Comfort Foods and Indulgences
I bake and make desserts all winter. It might be something to do with cocooning or comfort or simply loving desserts, but this winter especially I have been baking up a storm. To change it up a bit, I made a pillowy-soft cloud of star anise scented espresso custard and piled it on top of crisp Italian lady fingers. A spoonful alone transported me to Italy…….to a little cafe where I stood at the bar and spooned anise froth into my mouth from an espresso cappuccino.
So simple. So wonderful.
It starts with steeping anise seeds and star anise in milk. You add egg yolks and sugar to begin making the custard. Whip cream till stiff, fold it in, and there you have it.
It was luscious. Light. Frothy. And less expensive than a plane ticket to Milan, a car drive to Turin, and a memory to remember where that wonderful little cafe actually was.
Waking up is hard to do. Really hard. For some, a strong cup of coffee or tea helps. Not for me. I wake up slowly and after being up for at least an hour or two I tackle breakfast. Left to my own devices, I would probably just eat brunch and save the real breakfast food for dinner, but Lee prefers something a bit more traditional.
The big problem with breakfast for me is always--what to have? Savory or sweet? Both are appealing but if I eat something sweet I may not get enough protein and as a result I'm ravenous barely an hour or two later. Nutritionists recommend a "balanced" breakfast meaning both carbohydrates and protein. Easy to do with eggs or cheese but harder to do with sweets like pancakes. Having sausage or bacon on the side is another way to go but probably not the best choice everyday. French toast or crepes are both sweet and have protein but I'm always looking for more protein-rich sweet options.
Ricotta pancakes are a perfect way to go. The ricotta gives you plenty of protein, they only have a couple of tablespoons of flour so you're not filling up on carbohydrates and best of all they are really delicious and cook up in a flash. Of course, serving them with bacon is up to you...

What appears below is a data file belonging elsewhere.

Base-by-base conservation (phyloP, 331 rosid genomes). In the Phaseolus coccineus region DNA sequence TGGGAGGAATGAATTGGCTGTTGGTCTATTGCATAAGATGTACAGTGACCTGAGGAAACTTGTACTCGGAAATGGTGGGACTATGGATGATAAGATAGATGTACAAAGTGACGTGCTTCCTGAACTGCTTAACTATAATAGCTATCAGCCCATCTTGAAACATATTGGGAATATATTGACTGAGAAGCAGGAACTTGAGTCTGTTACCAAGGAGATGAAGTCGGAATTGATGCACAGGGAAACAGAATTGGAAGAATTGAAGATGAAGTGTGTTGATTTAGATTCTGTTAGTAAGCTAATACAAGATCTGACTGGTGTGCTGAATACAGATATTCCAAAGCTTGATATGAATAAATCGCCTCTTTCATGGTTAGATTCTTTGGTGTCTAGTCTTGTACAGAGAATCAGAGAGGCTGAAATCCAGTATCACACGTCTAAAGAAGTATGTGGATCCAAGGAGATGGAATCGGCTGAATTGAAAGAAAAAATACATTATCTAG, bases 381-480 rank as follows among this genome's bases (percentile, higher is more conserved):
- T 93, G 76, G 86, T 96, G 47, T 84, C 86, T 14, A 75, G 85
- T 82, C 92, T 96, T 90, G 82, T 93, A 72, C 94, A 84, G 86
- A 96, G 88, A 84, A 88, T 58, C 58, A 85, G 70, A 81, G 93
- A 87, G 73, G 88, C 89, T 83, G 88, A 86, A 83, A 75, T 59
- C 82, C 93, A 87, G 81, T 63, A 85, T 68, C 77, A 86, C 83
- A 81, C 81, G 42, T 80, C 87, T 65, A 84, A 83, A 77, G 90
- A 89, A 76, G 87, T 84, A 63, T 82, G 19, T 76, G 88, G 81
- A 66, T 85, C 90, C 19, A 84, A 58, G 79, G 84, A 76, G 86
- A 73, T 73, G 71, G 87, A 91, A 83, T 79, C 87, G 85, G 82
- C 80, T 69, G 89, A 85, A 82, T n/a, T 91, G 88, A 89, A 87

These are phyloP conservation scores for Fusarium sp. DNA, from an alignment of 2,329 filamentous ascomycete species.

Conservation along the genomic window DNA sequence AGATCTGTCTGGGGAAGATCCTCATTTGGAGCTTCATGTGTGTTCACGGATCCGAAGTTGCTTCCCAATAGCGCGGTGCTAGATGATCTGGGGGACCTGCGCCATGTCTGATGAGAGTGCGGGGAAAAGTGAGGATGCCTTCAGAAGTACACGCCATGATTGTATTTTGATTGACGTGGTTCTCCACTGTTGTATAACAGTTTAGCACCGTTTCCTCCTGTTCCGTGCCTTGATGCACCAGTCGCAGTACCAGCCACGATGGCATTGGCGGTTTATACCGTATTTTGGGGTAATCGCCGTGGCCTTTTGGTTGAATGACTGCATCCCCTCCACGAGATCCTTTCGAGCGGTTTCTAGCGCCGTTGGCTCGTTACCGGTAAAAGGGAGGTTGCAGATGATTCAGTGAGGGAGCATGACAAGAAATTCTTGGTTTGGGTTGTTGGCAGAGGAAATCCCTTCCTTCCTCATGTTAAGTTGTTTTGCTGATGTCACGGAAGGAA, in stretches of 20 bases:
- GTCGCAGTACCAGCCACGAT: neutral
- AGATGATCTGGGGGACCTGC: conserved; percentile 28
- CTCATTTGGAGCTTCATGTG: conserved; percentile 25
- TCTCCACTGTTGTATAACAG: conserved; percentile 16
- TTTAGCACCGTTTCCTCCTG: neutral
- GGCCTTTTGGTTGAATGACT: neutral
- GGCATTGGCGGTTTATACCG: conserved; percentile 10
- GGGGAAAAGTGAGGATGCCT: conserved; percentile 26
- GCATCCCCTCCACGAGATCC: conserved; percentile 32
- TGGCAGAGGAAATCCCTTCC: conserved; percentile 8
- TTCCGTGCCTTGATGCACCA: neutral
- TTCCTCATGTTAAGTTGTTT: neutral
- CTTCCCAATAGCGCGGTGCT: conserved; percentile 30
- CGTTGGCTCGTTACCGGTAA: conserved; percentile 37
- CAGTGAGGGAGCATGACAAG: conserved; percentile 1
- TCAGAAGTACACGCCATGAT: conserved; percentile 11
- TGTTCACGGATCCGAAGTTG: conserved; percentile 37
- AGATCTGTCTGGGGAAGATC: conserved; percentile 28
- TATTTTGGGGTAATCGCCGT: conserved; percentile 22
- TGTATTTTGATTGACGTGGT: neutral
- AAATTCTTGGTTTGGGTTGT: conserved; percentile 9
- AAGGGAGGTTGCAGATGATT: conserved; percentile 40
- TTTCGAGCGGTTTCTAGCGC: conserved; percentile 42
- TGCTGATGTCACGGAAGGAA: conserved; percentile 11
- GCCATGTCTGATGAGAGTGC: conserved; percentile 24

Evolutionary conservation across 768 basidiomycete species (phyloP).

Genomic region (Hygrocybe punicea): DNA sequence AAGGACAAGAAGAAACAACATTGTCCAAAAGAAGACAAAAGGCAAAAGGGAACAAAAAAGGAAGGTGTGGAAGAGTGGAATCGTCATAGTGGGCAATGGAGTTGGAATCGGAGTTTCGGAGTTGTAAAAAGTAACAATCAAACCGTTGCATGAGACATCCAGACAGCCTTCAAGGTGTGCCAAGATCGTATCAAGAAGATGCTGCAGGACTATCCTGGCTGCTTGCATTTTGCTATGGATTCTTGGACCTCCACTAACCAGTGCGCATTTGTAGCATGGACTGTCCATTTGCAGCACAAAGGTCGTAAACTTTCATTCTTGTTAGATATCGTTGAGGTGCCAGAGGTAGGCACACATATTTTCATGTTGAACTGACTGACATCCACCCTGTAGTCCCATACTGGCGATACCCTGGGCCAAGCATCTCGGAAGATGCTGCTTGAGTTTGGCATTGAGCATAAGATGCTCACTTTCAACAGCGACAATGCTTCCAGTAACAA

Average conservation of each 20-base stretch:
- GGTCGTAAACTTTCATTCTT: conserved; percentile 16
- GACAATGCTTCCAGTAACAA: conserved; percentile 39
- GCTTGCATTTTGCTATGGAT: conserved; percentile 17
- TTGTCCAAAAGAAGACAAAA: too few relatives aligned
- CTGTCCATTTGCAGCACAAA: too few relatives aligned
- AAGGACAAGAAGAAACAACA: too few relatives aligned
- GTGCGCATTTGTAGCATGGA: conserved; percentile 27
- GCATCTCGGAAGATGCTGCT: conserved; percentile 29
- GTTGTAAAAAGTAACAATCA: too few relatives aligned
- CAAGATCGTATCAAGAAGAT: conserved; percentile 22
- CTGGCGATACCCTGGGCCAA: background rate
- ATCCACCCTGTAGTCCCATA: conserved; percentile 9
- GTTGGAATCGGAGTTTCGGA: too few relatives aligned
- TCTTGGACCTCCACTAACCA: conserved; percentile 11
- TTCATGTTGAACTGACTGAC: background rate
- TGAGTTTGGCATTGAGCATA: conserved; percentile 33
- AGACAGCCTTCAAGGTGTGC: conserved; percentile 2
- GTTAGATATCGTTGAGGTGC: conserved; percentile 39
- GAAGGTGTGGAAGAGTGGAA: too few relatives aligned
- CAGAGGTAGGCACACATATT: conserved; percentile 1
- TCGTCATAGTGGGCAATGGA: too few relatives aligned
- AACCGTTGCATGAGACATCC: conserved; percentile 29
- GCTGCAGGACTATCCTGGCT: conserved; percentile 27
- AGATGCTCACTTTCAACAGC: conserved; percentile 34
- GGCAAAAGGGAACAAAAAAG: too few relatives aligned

Day 31 of 31 Days of Pie is Gaby’s S’more Pudding Pie, via Joy.
Well here we are at the last day of our 31 Days Of Pie. I won’t bother with a count, but I’m sure there were dozens of eggs, pounds and pounds of butter, endless calories, and tons of wonderfully sweet moments throughout the month. I don’t know about you, but I’m beyond excited to ring in 2015 and see all the wonderful things it will bring. I saved this pie for last because I think it’s one of the most beautiful pies I’ve ever seen thanks to Adam, and it comes from the world’s-best-friend-anyone-could-ever-hope-to-have Gaby by way of Joy, another fantastic friend of mine. It has a little bit of everyone in it, and it sums things up about how I feel about pie: they bring people together. And thank you for reading and commenting about this pie thang, it’s been so much fun!
Gaby’s S’more Pudding Pie
So Gaby says she took a few recipes from Joy’s latest book and crafted her own creation. This pie is the result. And it is FANTASTIC. Thank you, Gaby! Thank you, Joy!
This dish is so good that I had to hold my self back from eating the entire dish. A new Sunday morning favorite has just arrived. I inevitably always have left over Challah.
We start our weekend, each Friday night by celebrating Shabbat dinner. Inevitably, we always have left over challah. Eli usually gets egg in the hole on Saturday mornings, Isaac and Levi like it toasted with a little cinnamon butter smeared on top and sometimes I make croutons or bread crumbs with the left overs.
Last night, I was watching an episode of Nigella Lawson. She was making a caramel croissant bread pudding. Bingo. I was inspired to use up our challah and make something similar for breakfast. I changed it a bit yet I am sure the results are just as good as the original!
Day 29 of 31 Days Of Pie is Lemon Meringue Pie from Kate McDermott, Art Of The Pie
Our 31 Days Of Pie is drawing to a close, and yes, I am sad to see it go! Will we stop making pies? Never. Will we take a quick break from them? Most likely, but I’m sure it won’t be long. Today’s pie comes from America’s Test Kitchen, and happened rather last minute as we looked at the calendar and realized we made 30 pies, not 31, over the course of the month. We were at home enjoying down time and not at the studio, so this pie was whipped up quickly at home and photographed in the backyard. A quick sidenote: I’m always trying to keep myself busy creatively and realized “hey! I have the afternoon off! hey! it’s sunny! hey! I want to photograph a little backyard vignette!” I’ve included that photo and it also explains why this luscious key lime pie doesn’t match the series all that much. But no biggie, right? As with all things America’s Test Kitchen, it works and is delicious. Whenever you crave that zippy zing of citrus I hope you’ll think of this.